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Toss these two novels in the beach bag to share with your mom, sisters, daughters, gal pals. Easy reading that still illuminates the ties of family and friendship.

Best-selling romance writer Debbie Macomber’s eighth entry in her Blossom Street series, A Turn in the Road, takes three generations of women from Seattle to Florida on an eventful car trip.

Six years ago, Bethanne Hamlin’s husband, Grant, left her for a younger woman. Distraught and humiliated, she dreamed of the day he’d admit his mistake and come back to her and their two children. But now that day has arrived, Bethanne’s not sure she can ever trust him again.

Putting off a decision, she instead volunteers to drive with her ex-mother-in-law to Vero Beach for Ruth’s 50th high school reunion. Then her college-age daughter Annie, who is having boyfriend trouble, decides she’ll go, too. Of course, both Annie and Ruth would love to see Bethanne reunite with contrite Grant. By the way, he’ll be flying to Orlando for a real estate conference while they’re in Florida.

But before Grant can personally plead his case once more, the women make a few sidetrips, and Bethanne meets Max, a helpful biker hiding a painful past.

Turns out Max, whose path again intersects with Bethanne’s in Las Vegas, isn’t the only one hiding things.  Widowed Ruth is hoping she’ll see her high school sweetheart, Royce, at the reunion, although he may not want to see her. Her long-ago “Dear John’’ letter hurt him badly. Ruth can’t bring herself to dial the number Annie found on her laptop.

Macomber may have left Seattle, but she’s on familiar emotional territory. She chronicles her characters’ conflicted feelings with customary warmth and gentle humor. Ruth drags Annie to an Andy Williams concert in Branson. Once in Florida, Bethanne and Annie conspire to recreate Ruth’s high school prom.  Grant is surprised to find he has a rival and intensifies his courtship.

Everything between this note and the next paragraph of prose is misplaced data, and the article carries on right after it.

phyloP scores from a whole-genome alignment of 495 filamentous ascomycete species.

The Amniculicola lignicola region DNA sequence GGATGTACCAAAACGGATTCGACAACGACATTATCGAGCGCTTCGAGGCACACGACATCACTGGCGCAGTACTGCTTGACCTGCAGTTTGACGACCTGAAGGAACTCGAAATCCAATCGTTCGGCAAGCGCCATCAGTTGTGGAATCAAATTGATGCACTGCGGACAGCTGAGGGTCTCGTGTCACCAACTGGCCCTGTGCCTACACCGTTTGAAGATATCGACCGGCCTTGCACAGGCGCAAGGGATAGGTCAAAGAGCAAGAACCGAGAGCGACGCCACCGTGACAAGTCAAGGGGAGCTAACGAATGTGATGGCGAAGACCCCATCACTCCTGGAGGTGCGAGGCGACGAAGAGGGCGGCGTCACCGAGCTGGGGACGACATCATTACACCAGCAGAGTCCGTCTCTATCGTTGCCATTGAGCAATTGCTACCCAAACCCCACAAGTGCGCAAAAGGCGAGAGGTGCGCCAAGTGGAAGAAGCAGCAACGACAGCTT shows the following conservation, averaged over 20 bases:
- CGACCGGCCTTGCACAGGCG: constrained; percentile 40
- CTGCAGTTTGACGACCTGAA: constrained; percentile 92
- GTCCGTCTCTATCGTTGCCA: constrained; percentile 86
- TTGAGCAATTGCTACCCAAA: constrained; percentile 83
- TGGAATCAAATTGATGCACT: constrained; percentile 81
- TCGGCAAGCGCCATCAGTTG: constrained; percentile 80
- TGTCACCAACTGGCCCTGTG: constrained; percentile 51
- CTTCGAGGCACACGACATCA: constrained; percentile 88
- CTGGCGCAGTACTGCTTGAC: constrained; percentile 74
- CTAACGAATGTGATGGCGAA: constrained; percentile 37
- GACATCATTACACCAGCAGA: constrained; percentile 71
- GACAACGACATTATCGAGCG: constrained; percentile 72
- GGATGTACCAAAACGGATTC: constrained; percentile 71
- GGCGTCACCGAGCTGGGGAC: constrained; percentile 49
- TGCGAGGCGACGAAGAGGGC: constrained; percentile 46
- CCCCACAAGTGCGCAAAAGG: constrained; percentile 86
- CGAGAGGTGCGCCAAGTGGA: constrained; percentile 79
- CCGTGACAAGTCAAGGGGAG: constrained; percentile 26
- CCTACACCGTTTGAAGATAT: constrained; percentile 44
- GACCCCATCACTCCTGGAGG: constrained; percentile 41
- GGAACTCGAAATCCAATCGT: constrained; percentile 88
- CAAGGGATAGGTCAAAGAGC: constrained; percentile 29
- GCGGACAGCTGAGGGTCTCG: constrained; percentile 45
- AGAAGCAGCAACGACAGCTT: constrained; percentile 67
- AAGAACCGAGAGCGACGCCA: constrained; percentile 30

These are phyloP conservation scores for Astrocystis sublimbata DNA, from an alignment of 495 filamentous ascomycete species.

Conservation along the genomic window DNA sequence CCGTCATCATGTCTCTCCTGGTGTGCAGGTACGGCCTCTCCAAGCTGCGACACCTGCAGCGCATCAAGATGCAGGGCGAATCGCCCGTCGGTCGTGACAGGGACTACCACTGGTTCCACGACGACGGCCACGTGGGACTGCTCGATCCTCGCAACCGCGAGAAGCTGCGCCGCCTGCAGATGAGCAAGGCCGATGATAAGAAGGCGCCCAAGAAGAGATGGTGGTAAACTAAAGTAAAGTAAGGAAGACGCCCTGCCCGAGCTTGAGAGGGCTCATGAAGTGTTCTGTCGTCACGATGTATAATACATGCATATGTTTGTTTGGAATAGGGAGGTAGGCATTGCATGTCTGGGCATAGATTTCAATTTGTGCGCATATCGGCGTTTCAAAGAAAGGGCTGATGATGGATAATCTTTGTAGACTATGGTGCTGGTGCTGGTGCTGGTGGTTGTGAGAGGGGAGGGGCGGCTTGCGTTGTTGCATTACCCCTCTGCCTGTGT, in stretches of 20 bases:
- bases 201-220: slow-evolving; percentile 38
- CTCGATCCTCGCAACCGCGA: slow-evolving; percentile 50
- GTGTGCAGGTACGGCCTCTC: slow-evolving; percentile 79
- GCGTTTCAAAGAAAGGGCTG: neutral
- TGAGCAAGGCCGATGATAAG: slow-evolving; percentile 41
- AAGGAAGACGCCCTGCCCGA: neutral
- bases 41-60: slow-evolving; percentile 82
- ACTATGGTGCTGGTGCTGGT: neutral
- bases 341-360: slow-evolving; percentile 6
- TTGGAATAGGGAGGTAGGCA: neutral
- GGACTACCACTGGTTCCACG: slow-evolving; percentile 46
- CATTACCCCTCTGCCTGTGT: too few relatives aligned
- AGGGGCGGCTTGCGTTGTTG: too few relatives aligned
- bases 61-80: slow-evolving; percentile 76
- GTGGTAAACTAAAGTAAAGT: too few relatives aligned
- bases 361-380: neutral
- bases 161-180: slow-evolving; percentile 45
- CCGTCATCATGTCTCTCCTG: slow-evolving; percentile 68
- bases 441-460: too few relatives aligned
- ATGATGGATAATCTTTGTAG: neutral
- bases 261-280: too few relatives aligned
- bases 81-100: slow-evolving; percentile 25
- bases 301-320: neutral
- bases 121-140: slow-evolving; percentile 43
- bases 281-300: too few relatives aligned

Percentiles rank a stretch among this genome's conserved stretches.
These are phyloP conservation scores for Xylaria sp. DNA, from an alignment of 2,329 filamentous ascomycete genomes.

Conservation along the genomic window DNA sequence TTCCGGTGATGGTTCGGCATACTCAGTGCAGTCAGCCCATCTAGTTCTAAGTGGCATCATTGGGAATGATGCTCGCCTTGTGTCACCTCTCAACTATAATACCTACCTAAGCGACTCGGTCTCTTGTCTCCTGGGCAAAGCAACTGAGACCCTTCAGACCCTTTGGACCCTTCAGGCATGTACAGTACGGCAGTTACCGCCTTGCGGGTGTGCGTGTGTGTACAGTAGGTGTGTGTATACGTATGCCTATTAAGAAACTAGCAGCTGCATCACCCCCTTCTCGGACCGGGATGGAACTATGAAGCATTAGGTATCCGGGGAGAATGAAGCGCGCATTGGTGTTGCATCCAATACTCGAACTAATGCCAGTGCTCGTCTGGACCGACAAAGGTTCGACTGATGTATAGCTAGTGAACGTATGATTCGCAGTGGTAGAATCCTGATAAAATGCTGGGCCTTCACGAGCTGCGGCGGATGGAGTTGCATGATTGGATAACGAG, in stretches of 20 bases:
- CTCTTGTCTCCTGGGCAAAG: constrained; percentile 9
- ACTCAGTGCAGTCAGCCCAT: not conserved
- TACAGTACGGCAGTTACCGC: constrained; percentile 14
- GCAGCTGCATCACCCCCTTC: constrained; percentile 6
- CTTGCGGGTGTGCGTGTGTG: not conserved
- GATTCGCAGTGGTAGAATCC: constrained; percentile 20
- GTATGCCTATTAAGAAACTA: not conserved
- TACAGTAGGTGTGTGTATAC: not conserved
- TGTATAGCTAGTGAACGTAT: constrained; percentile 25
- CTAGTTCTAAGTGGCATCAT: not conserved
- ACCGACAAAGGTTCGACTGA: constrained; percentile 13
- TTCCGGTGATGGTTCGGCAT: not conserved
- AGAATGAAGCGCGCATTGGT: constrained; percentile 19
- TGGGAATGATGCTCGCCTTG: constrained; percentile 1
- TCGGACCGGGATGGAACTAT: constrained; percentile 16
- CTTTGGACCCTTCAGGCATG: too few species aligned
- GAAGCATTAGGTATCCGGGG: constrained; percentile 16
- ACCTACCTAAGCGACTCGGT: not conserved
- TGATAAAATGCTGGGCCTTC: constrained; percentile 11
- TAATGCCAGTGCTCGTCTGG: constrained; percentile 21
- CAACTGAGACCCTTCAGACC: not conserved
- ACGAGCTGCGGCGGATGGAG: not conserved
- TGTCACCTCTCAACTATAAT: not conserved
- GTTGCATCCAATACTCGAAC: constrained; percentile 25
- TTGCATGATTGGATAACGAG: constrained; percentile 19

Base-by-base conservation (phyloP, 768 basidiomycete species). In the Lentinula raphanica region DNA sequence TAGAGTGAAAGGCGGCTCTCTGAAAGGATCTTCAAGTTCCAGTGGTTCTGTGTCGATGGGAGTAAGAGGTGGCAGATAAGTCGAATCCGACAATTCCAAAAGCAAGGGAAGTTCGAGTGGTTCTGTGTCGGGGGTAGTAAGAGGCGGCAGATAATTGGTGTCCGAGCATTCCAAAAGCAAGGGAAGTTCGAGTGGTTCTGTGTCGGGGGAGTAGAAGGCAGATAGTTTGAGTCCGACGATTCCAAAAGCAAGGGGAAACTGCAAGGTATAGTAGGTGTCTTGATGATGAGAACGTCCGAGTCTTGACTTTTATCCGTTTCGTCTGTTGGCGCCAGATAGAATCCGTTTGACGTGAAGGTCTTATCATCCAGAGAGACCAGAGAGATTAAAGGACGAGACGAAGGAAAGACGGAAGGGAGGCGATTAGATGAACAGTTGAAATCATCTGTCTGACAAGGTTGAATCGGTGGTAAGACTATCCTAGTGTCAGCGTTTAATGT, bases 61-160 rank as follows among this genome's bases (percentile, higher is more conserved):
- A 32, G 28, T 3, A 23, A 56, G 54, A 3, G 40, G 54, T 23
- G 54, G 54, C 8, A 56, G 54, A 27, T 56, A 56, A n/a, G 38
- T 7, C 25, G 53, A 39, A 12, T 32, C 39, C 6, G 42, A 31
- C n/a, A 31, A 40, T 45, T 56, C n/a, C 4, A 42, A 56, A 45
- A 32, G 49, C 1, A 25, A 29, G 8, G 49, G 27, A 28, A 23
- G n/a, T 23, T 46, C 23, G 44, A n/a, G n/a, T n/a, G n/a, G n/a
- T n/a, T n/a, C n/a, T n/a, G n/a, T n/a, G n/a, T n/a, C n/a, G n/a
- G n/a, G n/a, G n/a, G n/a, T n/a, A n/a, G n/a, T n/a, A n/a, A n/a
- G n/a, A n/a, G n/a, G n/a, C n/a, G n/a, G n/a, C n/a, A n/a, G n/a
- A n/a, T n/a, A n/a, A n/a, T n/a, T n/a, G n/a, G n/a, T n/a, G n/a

New love. Old love. Love lost and found. What’s not to like?

The three women in Wendy Wax’s new novel Ten Beach Road are strangers to one another at book’s beginnings.

Still, homemaker Madeline Singer, TV home show host/architect Avery Lawford, and professional matchmaker Nikki Grant all lost their savings to Ponzi schemer Malcolm Dyer. He’s nowhere to be found, but the trustees trying to sort out his mess have awarded each woman a one-third share in a beachfront mansion on Florida’s Gulf Coast.

Alas, Bella Flora has seen far better days, and the Mediterranean Revival house at Pass-a-Grille needs a major renovation if it’s ever going to sell. The women strike a deal with hunky contractor Chase Hardin, a frenemy of Avery’s youth, to provide the elbow grease to restore Bella Flora to her former glory.

Wax dutifully details the womens’ mishaps with mops, ladders and polyurethane over the summer, providing each with a crowded backstory as they hammer out their new makeshift friendship.

Maddie worries over her now-jobless husband back in Atlanta, while her single pregnant daughter arrives with a video camera.  Avery, still smarting from her divorce from a handsome heel, can’t stand Chase’s condescending chauvinism.  And glamorous Nikki is harboring a secret that will affect them all.

Then there’s a hurricane.

Ten Beach Road makes for diverting reading, both in spite of and because of its predictability.  As the tide turns. . .

Open Book: I read a digital edition of Debbie Macomber’s A Turn in the Road (MIRA) through NetGalley, and Wendy Wax’s publicist sent me an advance copy of  Ten Beach Road (Berkley Trade Paperback). They’re just the first in a wave of summer books I’m enjoying. More to come!